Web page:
We went back to the supermarket and loaded-up on fresh fruit, vegetables, meat, fish and dairy in sufficient quantities to completely fill our fridges and freezers. We also picked-up grocery items to replenish our pantry shortages and then took a taxi back to the club, arriving shortly before 1700. The woman in the office acknowledged us as we juggled four loads from curbside to the dinghy. We figured we didn't need to mention that it was too late in the day to bring in the documents.
Back onboard, after we had juggled and squeezed our purchases into place, I began a Bolognese with two kilos of ground beef and the last of our old tomatoes and onions. We took out four dinners' worth for pasta and froze them. I then added-in some diced carrots and potatoes, and when these were cooked, Edi made-up two dozen empanadas.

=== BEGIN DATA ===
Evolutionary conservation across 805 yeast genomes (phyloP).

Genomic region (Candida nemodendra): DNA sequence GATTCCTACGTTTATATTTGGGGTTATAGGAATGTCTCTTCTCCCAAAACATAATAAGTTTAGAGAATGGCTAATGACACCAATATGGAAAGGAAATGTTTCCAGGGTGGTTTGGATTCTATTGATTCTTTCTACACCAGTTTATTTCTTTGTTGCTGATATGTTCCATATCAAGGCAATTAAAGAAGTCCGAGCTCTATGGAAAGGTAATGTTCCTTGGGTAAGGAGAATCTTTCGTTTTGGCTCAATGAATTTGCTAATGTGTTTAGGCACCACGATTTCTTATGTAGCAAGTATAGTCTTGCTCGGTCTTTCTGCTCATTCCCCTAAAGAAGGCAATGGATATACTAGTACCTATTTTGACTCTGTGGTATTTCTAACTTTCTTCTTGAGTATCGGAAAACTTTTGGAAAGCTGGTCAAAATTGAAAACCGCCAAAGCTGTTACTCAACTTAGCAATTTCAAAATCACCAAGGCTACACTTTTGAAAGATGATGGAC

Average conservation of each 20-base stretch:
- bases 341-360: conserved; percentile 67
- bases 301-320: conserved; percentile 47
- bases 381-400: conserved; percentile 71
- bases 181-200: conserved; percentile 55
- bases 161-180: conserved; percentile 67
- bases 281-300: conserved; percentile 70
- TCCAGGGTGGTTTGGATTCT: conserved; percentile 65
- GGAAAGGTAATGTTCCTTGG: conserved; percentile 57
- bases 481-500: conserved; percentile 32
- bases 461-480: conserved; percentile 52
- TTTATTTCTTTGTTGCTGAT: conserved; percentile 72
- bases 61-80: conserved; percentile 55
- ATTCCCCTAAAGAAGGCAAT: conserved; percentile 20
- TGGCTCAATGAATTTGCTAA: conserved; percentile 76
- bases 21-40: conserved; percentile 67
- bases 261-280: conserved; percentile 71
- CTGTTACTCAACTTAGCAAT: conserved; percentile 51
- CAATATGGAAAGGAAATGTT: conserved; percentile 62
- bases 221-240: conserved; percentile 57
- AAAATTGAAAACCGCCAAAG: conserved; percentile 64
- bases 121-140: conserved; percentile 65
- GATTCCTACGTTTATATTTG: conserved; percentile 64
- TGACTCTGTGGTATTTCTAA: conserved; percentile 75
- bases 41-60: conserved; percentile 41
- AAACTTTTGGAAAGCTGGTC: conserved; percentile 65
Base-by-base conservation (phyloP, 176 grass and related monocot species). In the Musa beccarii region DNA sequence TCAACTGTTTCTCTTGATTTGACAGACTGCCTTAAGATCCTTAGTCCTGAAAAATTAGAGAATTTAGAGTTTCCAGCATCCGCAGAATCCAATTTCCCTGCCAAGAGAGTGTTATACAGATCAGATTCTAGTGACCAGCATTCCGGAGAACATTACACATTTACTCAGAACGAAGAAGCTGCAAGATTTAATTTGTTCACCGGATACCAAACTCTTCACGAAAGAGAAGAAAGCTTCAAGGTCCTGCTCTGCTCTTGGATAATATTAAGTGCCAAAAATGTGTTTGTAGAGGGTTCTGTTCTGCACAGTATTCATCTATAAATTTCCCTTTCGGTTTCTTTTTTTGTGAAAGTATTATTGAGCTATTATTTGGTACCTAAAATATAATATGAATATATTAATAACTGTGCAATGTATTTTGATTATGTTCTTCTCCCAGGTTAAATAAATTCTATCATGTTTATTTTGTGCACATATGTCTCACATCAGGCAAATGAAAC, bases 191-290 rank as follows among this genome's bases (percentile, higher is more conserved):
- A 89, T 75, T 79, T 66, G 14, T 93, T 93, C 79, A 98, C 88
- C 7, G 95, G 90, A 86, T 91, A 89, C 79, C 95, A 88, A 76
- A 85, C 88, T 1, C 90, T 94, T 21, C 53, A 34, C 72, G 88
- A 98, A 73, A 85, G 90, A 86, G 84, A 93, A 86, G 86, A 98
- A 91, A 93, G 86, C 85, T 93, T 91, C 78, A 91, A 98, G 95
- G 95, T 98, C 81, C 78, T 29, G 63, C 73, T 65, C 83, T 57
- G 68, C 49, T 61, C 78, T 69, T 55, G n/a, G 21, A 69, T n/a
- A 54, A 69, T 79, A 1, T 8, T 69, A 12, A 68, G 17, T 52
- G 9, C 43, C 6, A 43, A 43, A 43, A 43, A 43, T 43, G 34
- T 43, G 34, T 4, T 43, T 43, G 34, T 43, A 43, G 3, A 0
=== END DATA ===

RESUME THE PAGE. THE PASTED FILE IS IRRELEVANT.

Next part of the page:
While the empanada were baking, I prepared dinner, and as we baked and ate, I reconfirmed with the Navionics app on the iPad the tides and the time of sunrise. Low water slack over the bar at the harbour entrance was predicted for 0450 and sunrise would be at 0533. The moment the woman in the office had mentioned passports and documents, we had independently, but in perfect harmony begun planning our Brazilian breakaway.
At 0440 on Saturday the 14th we weighed using the cockpit power winch. At 0456 we passed under the bridge and ten minutes later we were through the narrows, over the bar and heading northeast.
As I looked back toward the harbour entrance, I saw a motorboat heading directly toward us through the predawn light. Above its windscreen I could make-out shapes that appeared to be police-type lights. As the boat grew, Edi thought it looked more like a sport fishing boat, and then she saw the four trolling rods. Whew!